From a young age, I have been employed; first as a filling station attendant and now Indian trader and restauranteur. Indeed, I have been almost continuously working for the past 40 years. Which leads me to question, why my kids, at ten and almost 14, are still unemployed, and what do I teach them about jobs.

It is estimated that there are 29.6 million small businesses in the United States. In fact, those enterprises employ over half the country’s private sector workforce, hire 40% of high-tech workers, represent 97.3% of all exporters of goods, represent 99.7% of all employer firms and generate a majority of the innovations that come from American companies. So, it seems Ms. Godfrey is on firm ground advising us to make our own work.

People often ask whether our children will take over Twin Rocks Trading Post or Twin Rocks Cafe when they are old enough. “No!” Barry and I resoundingly reply. “Why not,” is the typical follow-up question. To which we really do not have an adequate response. Barry and I love the trading post, dealing with local artists and buying turquoise jewelry and Navajo baskets and rugs. We also genuinely enjoy the cafe, although mopping up after 10:00 p.m. is admittedly not much fun. So why don’t we want the kids to have the same experience? Wouldn’t working in the business unusual as turquoise mercenaries be fun for them too?

Young though they may be, McKale has expressed interest in working for NASA, currently Kira wants to be an astrophysicist and Grange thinks engineering might be exciting. I guess the answer to the question is that we want them to pursue their own passions, not ours. Maybe they will indeed start their own businesses and “shoot the moon.”

While times like these make us wonder whether we should be working in steady, predictable government jobs, with benefits, we know our passion lies in the art and people of the Four Corners and the Colorado Plateau. Besides, we both realize everybody already knows we would be terrible employees. Even I would not hire us, so we must make work.

With Warm Regards,
Steve, Barry and the Team.

Friday, April 9, 2010


Last Saturday Steve took Grange to a wrestling tournament in Colorado to help fine tune his grappling skills, so I was alone in the trading post. Craig was next door managing the cafe and Priscilla was on Grandma duty at her home across the river. Aside from cleaning a mile of glass by myself, I don't mind running the store independently. Craig, Steve and I have been doing this sort of thing so many years it is second nature to us. It was late in the afternoon and, because of the extreme angle of the sun, brilliant golden sunlight streamed into the building through the large plate glass windows. It was still a bit chilly outside, so I had the front doors closed to the westerly wind. As I stood near the cash register writing an order, I heard a slapping sound on the steps just outside the Kokopelli doors. At first I thought it might be Buffy, greeting customers by whipping her tail against the wooden threshold. That good natured and mellow dog has more friends than Steve and I combined.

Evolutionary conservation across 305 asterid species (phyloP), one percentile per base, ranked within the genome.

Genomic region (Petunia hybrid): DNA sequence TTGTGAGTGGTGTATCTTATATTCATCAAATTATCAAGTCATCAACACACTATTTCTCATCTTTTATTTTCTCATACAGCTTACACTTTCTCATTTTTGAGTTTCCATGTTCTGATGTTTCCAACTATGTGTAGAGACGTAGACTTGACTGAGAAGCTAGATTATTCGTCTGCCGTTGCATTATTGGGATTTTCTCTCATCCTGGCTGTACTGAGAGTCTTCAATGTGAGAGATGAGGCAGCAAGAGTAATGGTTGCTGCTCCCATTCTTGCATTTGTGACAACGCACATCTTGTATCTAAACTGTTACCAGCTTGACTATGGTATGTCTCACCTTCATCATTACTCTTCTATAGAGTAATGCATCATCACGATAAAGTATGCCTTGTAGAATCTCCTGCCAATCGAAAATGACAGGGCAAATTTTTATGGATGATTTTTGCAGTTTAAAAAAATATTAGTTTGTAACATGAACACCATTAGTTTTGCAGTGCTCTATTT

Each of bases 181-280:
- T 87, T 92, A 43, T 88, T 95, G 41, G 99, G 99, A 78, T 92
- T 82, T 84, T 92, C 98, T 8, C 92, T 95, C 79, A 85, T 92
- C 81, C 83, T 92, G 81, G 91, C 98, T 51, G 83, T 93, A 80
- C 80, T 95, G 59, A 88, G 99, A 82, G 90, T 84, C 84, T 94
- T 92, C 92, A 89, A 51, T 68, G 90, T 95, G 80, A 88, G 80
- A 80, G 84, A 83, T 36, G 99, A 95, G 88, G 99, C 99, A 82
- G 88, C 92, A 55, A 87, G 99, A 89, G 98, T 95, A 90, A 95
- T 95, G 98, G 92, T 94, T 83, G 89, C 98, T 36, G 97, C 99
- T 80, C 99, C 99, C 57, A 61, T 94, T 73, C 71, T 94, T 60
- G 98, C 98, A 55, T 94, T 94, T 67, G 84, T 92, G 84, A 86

1940s Fred Harvey Bracelet

Because of the unusual sounds emanating from the opposite side of the entry, I watched the front doors closely as the left one opened and a dust cloud rolled in. I could tell there was a man there somewhere, but he was not clearly visible because of the aura of red dirt. The fellow must have been slapping his clothing in order to liberate the accumulated dirt he had somehow acquired; a generous gesture considering I would be the one cleaning up after him. The golden glow of the setting sun back-lit the character and caused me to think of an adult version of Pig-Pen, the character in Peanuts. As the dust settled, a man emerged from the haze. He was slightly over six foot tall, around fifty years of age and filthy. He was reasonably well dressed, but looked like he had just come in from the wilderness. The man smiled brightly, slipped off his Carhartt jacket and, halting by the door, turned to me and said; "I know I am dirty, but I realized you would be closing soon and wanted to pick up something for my daughter."

I waved the man in, and asked where he had acquired such a goodly amount of grime. He replied, "I have been in Grand Gulch for ten days, and it was marvelous!" As he came closer, I could see the man's bright brown eyes behind a grungy, mostly gray beard which was capped by a matted mane of brown hair also streaked with gray, but less so than his whiskers. From where I stood I could see this man had probably not bathed for the duration of his trek. As the soiled son looked through the cases, I finished my chores and discovered he was from Chicago. He was in the habit of coming to the Southwest every spring and fall to clear his mind and reconnect with the good earth. He told me that without refreshing his spirit at least twice a year he would not be able to survive his fast-paced lifestyle in the great Illinois metropolis. His dingy jeans were scuffed and torn from hiking the canyons and his khaki shirt was deeply stained and salt encrusted from heavy perspiration. The man had indeed made close contact with Mother Earth. I have to say, however, that under all that grunge the guy looked invigorated.